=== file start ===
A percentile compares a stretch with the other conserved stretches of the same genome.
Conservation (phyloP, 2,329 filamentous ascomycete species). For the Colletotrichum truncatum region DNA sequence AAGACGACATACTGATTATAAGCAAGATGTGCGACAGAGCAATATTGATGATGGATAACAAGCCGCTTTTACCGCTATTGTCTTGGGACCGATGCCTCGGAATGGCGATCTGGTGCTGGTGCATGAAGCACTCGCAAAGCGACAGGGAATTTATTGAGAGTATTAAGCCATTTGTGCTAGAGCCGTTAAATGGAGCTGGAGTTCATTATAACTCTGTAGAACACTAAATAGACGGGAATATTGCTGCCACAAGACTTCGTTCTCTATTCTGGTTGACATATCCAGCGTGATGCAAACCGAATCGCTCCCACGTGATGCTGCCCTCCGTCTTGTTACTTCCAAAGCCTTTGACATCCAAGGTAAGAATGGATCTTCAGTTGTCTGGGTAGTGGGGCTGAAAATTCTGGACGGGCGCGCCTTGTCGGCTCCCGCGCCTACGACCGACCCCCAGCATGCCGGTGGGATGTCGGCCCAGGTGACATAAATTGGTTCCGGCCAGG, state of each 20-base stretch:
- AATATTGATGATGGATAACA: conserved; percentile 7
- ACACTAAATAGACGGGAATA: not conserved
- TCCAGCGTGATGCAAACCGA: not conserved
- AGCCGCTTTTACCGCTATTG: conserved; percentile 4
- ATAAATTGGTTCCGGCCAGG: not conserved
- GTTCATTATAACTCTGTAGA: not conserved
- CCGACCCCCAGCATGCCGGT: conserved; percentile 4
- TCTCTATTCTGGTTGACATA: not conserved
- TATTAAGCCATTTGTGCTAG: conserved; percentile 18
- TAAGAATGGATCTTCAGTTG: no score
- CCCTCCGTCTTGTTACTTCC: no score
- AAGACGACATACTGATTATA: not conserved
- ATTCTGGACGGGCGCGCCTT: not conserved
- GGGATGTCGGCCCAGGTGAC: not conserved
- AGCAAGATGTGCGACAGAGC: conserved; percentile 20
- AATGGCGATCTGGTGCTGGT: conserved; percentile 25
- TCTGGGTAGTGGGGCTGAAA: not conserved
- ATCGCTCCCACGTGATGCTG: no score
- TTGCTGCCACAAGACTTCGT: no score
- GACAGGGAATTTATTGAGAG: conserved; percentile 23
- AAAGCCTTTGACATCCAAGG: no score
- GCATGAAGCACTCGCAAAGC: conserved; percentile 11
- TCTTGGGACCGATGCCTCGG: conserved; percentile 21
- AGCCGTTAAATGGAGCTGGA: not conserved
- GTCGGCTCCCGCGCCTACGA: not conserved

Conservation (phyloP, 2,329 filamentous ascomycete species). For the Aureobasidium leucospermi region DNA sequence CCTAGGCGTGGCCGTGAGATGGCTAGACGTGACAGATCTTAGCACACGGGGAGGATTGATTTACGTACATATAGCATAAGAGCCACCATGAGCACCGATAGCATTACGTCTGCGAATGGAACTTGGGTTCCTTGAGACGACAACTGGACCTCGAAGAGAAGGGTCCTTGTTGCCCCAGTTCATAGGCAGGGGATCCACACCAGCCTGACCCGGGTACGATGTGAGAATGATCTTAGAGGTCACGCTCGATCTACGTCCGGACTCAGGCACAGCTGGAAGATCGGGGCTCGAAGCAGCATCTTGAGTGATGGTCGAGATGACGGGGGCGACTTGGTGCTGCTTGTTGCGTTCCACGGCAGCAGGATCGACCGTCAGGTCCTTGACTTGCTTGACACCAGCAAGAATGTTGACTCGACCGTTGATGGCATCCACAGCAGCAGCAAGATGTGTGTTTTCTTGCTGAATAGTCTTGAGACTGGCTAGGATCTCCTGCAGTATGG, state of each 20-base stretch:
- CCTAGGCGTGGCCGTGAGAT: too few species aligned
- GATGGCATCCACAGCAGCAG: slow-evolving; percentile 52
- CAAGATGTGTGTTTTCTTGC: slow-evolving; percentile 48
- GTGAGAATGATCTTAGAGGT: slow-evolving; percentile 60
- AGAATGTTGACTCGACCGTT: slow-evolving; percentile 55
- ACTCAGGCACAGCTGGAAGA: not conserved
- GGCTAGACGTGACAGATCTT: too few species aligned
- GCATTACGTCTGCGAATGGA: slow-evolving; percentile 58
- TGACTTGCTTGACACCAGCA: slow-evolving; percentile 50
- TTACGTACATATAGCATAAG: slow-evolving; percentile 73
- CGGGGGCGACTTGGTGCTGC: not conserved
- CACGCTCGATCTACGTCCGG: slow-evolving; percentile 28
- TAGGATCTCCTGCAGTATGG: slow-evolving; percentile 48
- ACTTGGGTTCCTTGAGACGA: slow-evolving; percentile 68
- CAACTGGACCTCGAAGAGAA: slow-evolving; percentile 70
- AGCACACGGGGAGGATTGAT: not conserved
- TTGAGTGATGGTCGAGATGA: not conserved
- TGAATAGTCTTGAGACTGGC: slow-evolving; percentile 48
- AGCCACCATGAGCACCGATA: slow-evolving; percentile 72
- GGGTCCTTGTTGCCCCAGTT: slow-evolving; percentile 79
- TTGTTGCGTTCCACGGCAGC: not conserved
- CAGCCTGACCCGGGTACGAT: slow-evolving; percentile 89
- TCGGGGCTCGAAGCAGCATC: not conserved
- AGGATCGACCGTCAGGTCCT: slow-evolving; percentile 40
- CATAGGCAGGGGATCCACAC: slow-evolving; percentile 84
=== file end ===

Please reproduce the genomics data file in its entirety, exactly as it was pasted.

A percentile compares a stretch with the other conserved stretches of the same genome.
Conservation (phyloP, 2,329 filamentous ascomycete species). For the Colletotrichum truncatum region DNA sequence AAGACGACATACTGATTATAAGCAAGATGTGCGACAGAGCAATATTGATGATGGATAACAAGCCGCTTTTACCGCTATTGTCTTGGGACCGATGCCTCGGAATGGCGATCTGGTGCTGGTGCATGAAGCACTCGCAAAGCGACAGGGAATTTATTGAGAGTATTAAGCCATTTGTGCTAGAGCCGTTAAATGGAGCTGGAGTTCATTATAACTCTGTAGAACACTAAATAGACGGGAATATTGCTGCCACAAGACTTCGTTCTCTATTCTGGTTGACATATCCAGCGTGATGCAAACCGAATCGCTCCCACGTGATGCTGCCCTCCGTCTTGTTACTTCCAAAGCCTTTGACATCCAAGGTAAGAATGGATCTTCAGTTGTCTGGGTAGTGGGGCTGAAAATTCTGGACGGGCGCGCCTTGTCGGCTCCCGCGCCTACGACCGACCCCCAGCATGCCGGTGGGATGTCGGCCCAGGTGACATAAATTGGTTCCGGCCAGG, state of each 20-base stretch:
- AATATTGATGATGGATAACA: conserved; percentile 7
- ACACTAAATAGACGGGAATA: not conserved
- TCCAGCGTGATGCAAACCGA: not conserved
- AGCCGCTTTTACCGCTATTG: conserved; percentile 4
- ATAAATTGGTTCCGGCCAGG: not conserved
- GTTCATTATAACTCTGTAGA: not conserved
- CCGACCCCCAGCATGCCGGT: conserved; percentile 4
- TCTCTATTCTGGTTGACATA: not conserved
- TATTAAGCCATTTGTGCTAG: conserved; percentile 18
- TAAGAATGGATCTTCAGTTG: no score
- CCCTCCGTCTTGTTACTTCC: no score
- AAGACGACATACTGATTATA: not conserved
- ATTCTGGACGGGCGCGCCTT: not conserved
- GGGATGTCGGCCCAGGTGAC: not conserved
- AGCAAGATGTGCGACAGAGC: conserved; percentile 20
- AATGGCGATCTGGTGCTGGT: conserved; percentile 25
- TCTGGGTAGTGGGGCTGAAA: not conserved
- ATCGCTCCCACGTGATGCTG: no score
- TTGCTGCCACAAGACTTCGT: no score
- GACAGGGAATTTATTGAGAG: conserved; percentile 23
- AAAGCCTTTGACATCCAAGG: no score
- GCATGAAGCACTCGCAAAGC: conserved; percentile 11
- TCTTGGGACCGATGCCTCGG: conserved; percentile 21
- AGCCGTTAAATGGAGCTGGA: not conserved
- GTCGGCTCCCGCGCCTACGA: not conserved

Conservation (phyloP, 2,329 filamentous ascomycete species). For the Aureobasidium leucospermi region DNA sequence CCTAGGCGTGGCCGTGAGATGGCTAGACGTGACAGATCTTAGCACACGGGGAGGATTGATTTACGTACATATAGCATAAGAGCCACCATGAGCACCGATAGCATTACGTCTGCGAATGGAACTTGGGTTCCTTGAGACGACAACTGGACCTCGAAGAGAAGGGTCCTTGTTGCCCCAGTTCATAGGCAGGGGATCCACACCAGCCTGACCCGGGTACGATGTGAGAATGATCTTAGAGGTCACGCTCGATCTACGTCCGGACTCAGGCACAGCTGGAAGATCGGGGCTCGAAGCAGCATCTTGAGTGATGGTCGAGATGACGGGGGCGACTTGGTGCTGCTTGTTGCGTTCCACGGCAGCAGGATCGACCGTCAGGTCCTTGACTTGCTTGACACCAGCAAGAATGTTGACTCGACCGTTGATGGCATCCACAGCAGCAGCAAGATGTGTGTTTTCTTGCTGAATAGTCTTGAGACTGGCTAGGATCTCCTGCAGTATGG, state of each 20-base stretch:
- CCTAGGCGTGGCCGTGAGAT: too few species aligned
- GATGGCATCCACAGCAGCAG: slow-evolving; percentile 52
- CAAGATGTGTGTTTTCTTGC: slow-evolving; percentile 48
- GTGAGAATGATCTTAGAGGT: slow-evolving; percentile 60
- AGAATGTTGACTCGACCGTT: slow-evolving; percentile 55
- ACTCAGGCACAGCTGGAAGA: not conserved
- GGCTAGACGTGACAGATCTT: too few species aligned
- GCATTACGTCTGCGAATGGA: slow-evolving; percentile 58
- TGACTTGCTTGACACCAGCA: slow-evolving; percentile 50
- TTACGTACATATAGCATAAG: slow-evolving; percentile 73
- CGGGGGCGACTTGGTGCTGC: not conserved
- CACGCTCGATCTACGTCCGG: slow-evolving; percentile 28
- TAGGATCTCCTGCAGTATGG: slow-evolving; percentile 48
- ACTTGGGTTCCTTGAGACGA: slow-evolving; percentile 68
- CAACTGGACCTCGAAGAGAA: slow-evolving; percentile 70
- AGCACACGGGGAGGATTGAT: not conserved
- TTGAGTGATGGTCGAGATGA: not conserved
- TGAATAGTCTTGAGACTGGC: slow-evolving; percentile 48
- AGCCACCATGAGCACCGATA: slow-evolving; percentile 72
- GGGTCCTTGTTGCCCCAGTT: slow-evolving; percentile 79
- TTGTTGCGTTCCACGGCAGC: not conserved
- CAGCCTGACCCGGGTACGAT: slow-evolving; percentile 89
- TCGGGGCTCGAAGCAGCATC: not conserved
- AGGATCGACCGTCAGGTCCT: slow-evolving; percentile 40
- CATAGGCAGGGGATCCACAC: slow-evolving; percentile 84